Was this wrong? Should we have left our names tied to this and perhaps had to pay off any other debts this man decided to incur without the knowledge or consent of those of us who he says “invested.” (We do not consider it an investment as none of us would have received any profits from this, only the original loan repaid).
Are we to take on the burden of his guilt here? Is there a line where we are not to bear the burden of another’s transgression and if so where?
The Union of Father, Son and Holy Spirit is the only archetype of union given to the Church.
Whilst Their Union is pre-Eternal, the Church knows unity only when she walks in the perfect love of Christ.
Glory to God, for all!
I think on a daily basis we make the decision about where the line is for various reasons. Love requires freedom and cannot be forced, even by a commandment. Dostoevsky describes situations (in a novel) in which someone willingly goes to prison, though innocent, and that another joins him in Siberian exile for love. Love has no limits but it also has no compulsion.
Great post, I had not thought of our responsibility to others in this way before. Regarding Anam Cara’s question; how does this question relate to love/forgiveness in terms of preventative measures? Trying to help others avoid the pitfalls related to association or other sins?
Great question Doug.
What was lost in Eden is found in Golgotha — the entire universe is filled with the glory of the Pascha of our Christ (for those with eyes to see and ears to hear).
I am copying a quote from Fr. Stephen’s post on the Inverted Pyramid which I think wonderfully explains the dynamic:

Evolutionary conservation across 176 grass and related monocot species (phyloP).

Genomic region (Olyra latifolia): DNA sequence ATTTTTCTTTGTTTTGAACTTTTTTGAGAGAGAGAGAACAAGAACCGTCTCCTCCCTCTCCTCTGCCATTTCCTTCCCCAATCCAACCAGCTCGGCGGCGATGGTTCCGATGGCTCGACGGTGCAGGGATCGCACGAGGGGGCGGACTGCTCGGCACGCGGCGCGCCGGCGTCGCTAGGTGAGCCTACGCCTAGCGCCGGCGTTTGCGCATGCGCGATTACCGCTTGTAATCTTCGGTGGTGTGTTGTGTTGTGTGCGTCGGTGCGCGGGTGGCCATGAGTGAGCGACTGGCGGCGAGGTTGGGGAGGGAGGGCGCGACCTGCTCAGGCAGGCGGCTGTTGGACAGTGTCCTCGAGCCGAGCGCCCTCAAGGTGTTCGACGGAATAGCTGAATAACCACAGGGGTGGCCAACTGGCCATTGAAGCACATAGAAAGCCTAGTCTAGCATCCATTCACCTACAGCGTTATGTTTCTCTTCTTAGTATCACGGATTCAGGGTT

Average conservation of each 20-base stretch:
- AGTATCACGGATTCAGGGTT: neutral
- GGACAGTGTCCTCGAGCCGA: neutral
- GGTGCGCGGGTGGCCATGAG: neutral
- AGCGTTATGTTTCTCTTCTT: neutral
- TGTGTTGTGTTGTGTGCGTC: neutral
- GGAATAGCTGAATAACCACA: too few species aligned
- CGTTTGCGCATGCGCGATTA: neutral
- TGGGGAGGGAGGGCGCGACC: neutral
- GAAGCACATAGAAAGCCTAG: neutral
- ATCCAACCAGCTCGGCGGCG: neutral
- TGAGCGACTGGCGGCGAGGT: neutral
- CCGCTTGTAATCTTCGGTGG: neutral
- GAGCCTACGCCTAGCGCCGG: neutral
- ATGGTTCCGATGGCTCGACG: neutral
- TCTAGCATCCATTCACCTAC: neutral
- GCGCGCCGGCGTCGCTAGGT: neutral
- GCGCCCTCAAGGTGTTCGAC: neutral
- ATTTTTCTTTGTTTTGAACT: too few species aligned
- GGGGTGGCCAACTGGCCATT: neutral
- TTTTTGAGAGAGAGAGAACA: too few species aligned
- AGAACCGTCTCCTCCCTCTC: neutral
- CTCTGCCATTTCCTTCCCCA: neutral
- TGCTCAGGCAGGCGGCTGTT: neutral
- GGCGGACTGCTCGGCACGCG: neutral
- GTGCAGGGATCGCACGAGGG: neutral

Fr. Sophrony [Sakharov], in his book on St. Silouan, presents this theory of the “inverted pyramid.” He says that the empirical cosmic being is like a pyramid: at the top sit the powerful of the earth, who exercise dominion over the nations (cf. Matt. 20:25), and at the bottom stand the masses. But the spirit of man, by nature [unfallen nature as given by God], demands equality, justice and freedom of spirit, and therefore is not satisfied with this “pyramid of being.” So, what did the Lord do? He took this pyramid and inverted it, and put Himself at the bottom, becoming its Head. He took upon Himself the weight of sin, the weight of the infirmity of the whole world, and so from that moment on, who can enter into judgment with Him? His justice is above the human mind. So, He revealed His Way to us, and in so doing showed us that no one can be justified but by this way, and so all those who are His must go downwards to be united with Him, the Head of the inverted pyramid, because it is there that the “fragrance” of the Holy Spirit is found; there is the power of divine life. Christ alone holds the pyramid, but His fellows, His Apostles and His saints, come and share this weight with Him. However, even if there were no one else, He could hold the pyramid by Himself, because He is infinitely strong; but He likes to share everything with His fellows. Mindful of this, then, it is essential for man to find the way of going down, the way of humility, which is the Way of the Lord, and to become a fellow of Christ, who is the Author of this path.